By Luis Garcia

Sometimes, the only way for me to get perspective is to escape to a new place and make it my own. I recently took a trip to Seattle in the hopes of clearing my head, but ended up getting so much more than a fresh outlook. Seattle helped me realize how small most mortal problems are, and how important it is to look up and appreciate the vast beauty of the world.

There is so much to see and do in Seattle, including many very relaxing, very unique options, such as participating in a spiritually nourishing tea ceremony at East-West Chanoyu Center. The tea ceremonies are so calming that they have a meditative quality about them.

I started my own expedition by simply picking a direction and walking. Sometimes I’ll walk specifically toward a landmark to see what lies along its path, and other times I’ll simply pick a direction and just go. For Seattle, I chose to walk toward the water. Though it had rained the entire night before, by the time I made it to the pier the sun was shining and the weather was warm and breezy. I decided to take the Bremerton ferry and found a cozy spot to myself with a perfect view: mountains in the distance, sparkling blue water ahead.

I often wear my headphones when I travel, but I decided for the ferry ride I would completely immerse myself in the scene. Down the line, there were two young children who were clearly experiencing the ferry for the first time and could hardly contain their excitement. It was impossible not to smile at their joy, but I think what I loved the most was their genuine awe at the natural beauty around them. They were amazed to hear how tall the mountains in the distance really were, and how even though it was sunny where we were, their peaks were topped with snow. I realized that it really was something special, and it wasn’t just because it was pretty to look at. These colossal, ancient mountains had seen thousands of years of history yet still stood tall. They had adapted to their environment and withstood countless tests of strength. It was truly humbling to consider. In comparison, anything I considered a challenge seemed laughable.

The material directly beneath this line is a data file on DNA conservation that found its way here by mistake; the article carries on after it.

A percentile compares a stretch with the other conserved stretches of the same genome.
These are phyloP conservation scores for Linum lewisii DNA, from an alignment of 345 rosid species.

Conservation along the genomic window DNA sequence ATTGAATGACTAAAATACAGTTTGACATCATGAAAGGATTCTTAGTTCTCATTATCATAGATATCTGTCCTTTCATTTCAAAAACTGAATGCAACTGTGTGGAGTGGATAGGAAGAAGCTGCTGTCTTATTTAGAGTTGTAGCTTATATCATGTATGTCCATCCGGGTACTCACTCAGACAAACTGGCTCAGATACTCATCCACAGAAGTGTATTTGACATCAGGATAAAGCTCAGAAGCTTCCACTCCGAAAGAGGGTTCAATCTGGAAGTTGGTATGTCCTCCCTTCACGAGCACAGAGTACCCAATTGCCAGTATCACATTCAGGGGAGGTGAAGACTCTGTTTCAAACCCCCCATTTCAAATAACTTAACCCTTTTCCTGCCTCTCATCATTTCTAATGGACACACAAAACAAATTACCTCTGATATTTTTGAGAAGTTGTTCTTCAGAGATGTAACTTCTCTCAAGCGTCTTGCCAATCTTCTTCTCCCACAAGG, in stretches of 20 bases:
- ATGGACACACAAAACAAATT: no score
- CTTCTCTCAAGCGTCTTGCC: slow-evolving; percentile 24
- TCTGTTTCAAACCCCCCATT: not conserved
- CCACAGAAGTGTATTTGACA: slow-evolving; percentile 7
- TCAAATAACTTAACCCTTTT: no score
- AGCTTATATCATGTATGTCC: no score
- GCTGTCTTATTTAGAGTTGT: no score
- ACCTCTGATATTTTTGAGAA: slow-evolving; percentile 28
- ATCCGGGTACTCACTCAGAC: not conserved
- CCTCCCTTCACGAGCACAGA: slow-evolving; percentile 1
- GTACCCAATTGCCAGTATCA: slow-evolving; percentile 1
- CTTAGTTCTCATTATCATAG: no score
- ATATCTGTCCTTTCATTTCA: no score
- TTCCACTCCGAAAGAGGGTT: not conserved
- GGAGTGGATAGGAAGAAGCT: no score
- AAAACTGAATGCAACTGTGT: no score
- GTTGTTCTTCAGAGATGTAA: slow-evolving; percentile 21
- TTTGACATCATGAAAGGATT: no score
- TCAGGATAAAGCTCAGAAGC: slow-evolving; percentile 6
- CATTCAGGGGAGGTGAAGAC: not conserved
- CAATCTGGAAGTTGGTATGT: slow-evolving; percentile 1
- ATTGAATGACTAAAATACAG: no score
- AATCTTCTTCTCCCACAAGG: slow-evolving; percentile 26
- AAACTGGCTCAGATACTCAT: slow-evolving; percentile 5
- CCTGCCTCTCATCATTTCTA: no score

A friend had suggested I visit Volunteer Park, especially so I could check out the view from the water tower. She had told me the view was worth the work, what she didn’t mention was the part about it being 107 steps to the top! But it truly felt like working so hard to get the view was a gift — when I finally made it to the top, it truly took my breath away! It was as if the rain from the night before had turned the leaves and grass greener, the flowers brighter. It was easy to see why they call it Emerald City! From my spot in the tower, I felt like only a small piece of a massive, beautiful world. And something about that was really comforting, even empowering. I realized how small I really am in the grand scheme of life and the universe, that even my biggest mistakes would barely register on a grand scale.

I spent the rest of the day exploring the park and reconnecting with nature. It was as if the air was different — lighter even. I suddenly couldn’t remember what had made me feel so overwhelmed that I had to flee home, but I was grateful for it because it had been years since I had felt so relaxed. Seattle helped me find my center and peace of mind in a way I never expected, and all it took was a day surrounded by its beauty. In fact, the city has made such an impact on me that I’m thinking of moving here for good! 

I’ve been to many different cities across the country, but there’s just something special about Seattle. It’s rejuvenated my spirit and made me feel fearless and free — and for that I will always be thankful!

Luis Garcia is a nomad at heart. He never likes to stay in the same place for too long. He co-created with a group of friends to share his travel stories and advice. Through the site, he hopes to encourage other young people to leave the comfort of their hometown and explore the world.